Add to these worries the fact that very recently, my daughter told me she needed to eat healthier so she could lose weight. I told her she had no reason to worry about losing weight (it’s true – her doctor says children her age without serious weight problems only need to be active and eat healthy and let their bodies grow into their weight). We talked about what eating healthy meant and I also reminded her how important being active is. Then, I angrily ruminated for a few days about where she picked up this negative message.
I decided it could have been me (children can read minds, you know) or other adults; it could have been from TV or friends. It didn’t really matter. But suddenly my job here feels harder. Now, I have to keep up her self-esteem while trying to keep her close to an ideal weight.
Then, I saw this video and I started crying my eyeballs out.
I don’t want my baby to believe for a minute that she is anything but beautiful. I don’t want any of her friends to think they aren’t beautiful, either. I don’t want to think that I’m not beautiful. I don’t want my friends to think they aren’t beautiful.
Operation Beautiful is trying to do something about it. It’s a really simple idea. You write a positive message on a Post-It note – a message designed to counter the negative self-talk that plagues many of us – and you place it in a public place where someone will find it.
A few years ago, when I was shortly post-chemo, I had an amazing experience where two beautiful women “filled me up” with self-esteem. I was at a lifetime low, completely filled with self-hatred and constant negative self-talk. I was struggling from the low self-esteem that comes with breast cancer and related surgeries, plus about a dozen other whammies life was beating down on me. When I verbalized some of this self-talk, these women basically told me I was nuts. I didn’t believe them at first, of course. In fact, I just kept crying a lot and telling them how wrong they were. But they kept at it, telling me in every possible way how awesome I was and how beautiful I was, almost begging me to see it. It took a few days, but I finally got what they were saying. It was a transformative experience for me. Once I finally accepted what they were saying, I was able to believe for the first time in my life that I was a beautiful person. The first time. Ever. At 36.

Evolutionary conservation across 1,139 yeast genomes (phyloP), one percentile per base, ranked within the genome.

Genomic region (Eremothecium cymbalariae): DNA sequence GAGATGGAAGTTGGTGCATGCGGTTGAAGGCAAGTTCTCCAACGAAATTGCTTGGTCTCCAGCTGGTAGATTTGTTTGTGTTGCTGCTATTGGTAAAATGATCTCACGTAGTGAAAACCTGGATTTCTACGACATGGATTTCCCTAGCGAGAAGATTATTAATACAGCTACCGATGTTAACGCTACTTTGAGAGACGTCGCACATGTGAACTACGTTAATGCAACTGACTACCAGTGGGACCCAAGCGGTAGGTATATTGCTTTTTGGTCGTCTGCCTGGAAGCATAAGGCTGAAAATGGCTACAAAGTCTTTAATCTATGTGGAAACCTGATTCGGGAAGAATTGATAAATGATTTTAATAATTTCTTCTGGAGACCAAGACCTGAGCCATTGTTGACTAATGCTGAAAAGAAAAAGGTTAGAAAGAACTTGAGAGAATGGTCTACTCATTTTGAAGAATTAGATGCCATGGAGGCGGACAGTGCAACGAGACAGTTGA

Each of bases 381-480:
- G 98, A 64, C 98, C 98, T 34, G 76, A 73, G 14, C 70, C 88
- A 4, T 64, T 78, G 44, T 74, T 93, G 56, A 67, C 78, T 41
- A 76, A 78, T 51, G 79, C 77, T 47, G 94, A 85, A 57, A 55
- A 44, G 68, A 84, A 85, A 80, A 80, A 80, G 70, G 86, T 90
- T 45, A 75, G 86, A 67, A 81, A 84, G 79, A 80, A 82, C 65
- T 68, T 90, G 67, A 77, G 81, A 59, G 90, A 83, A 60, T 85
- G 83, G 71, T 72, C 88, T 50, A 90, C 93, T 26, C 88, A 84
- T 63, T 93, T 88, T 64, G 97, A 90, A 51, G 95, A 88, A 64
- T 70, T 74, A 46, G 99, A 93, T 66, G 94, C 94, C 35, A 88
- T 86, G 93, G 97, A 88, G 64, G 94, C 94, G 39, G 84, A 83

For a year or more after that, I was approached by strangers regularly who would tell me I was beautiful. It totally amazed me – still does. These people wanted nothing from me, as far as I could ever tell. They would come out of nowhere, tell me something like “you are really a beautiful woman” and go about their business. They just wanted me to know what they were thinking about me. It was like little self-esteem angels were popping up all over right when I needed them. Again, this was a first-time experience for me.
In the last two years, my self-esteem has declined. Not nearly to pre-transformation levels, but it’s waning and I know it. I’ve been struggling with my weight – it’s skyrocketed over the last two years and I can’t seem to make it stop. So, even though I had all but eliminated the negative self-talk, it seems to grow every day. This affects all parts of my life.
As I read the notes posted on Operation Beautiful, I felt a little like they were talking to me. They were, of course. They are talking to all of us.
We need to love ourselves, for better or worse. We need to accept that we come in all shapes and sizes and that we are worthwhile people no matter what the number on the scale is. We need to really, truly believe that we are beautiful – inside and out – and that has so very little to do with what we weigh, how tall we are, how much money we make, whether we have varicose veins or cellulite, what our age is, whether we have fake breasts, one breast or no breasts, or whatever else we tell ourselves makes us imperfect. We need to believe this and we need to teach our daughters to believe it, too.
Operation Beautiful is such an awesome idea. I must do it immediately – starting with my own bathroom mirror.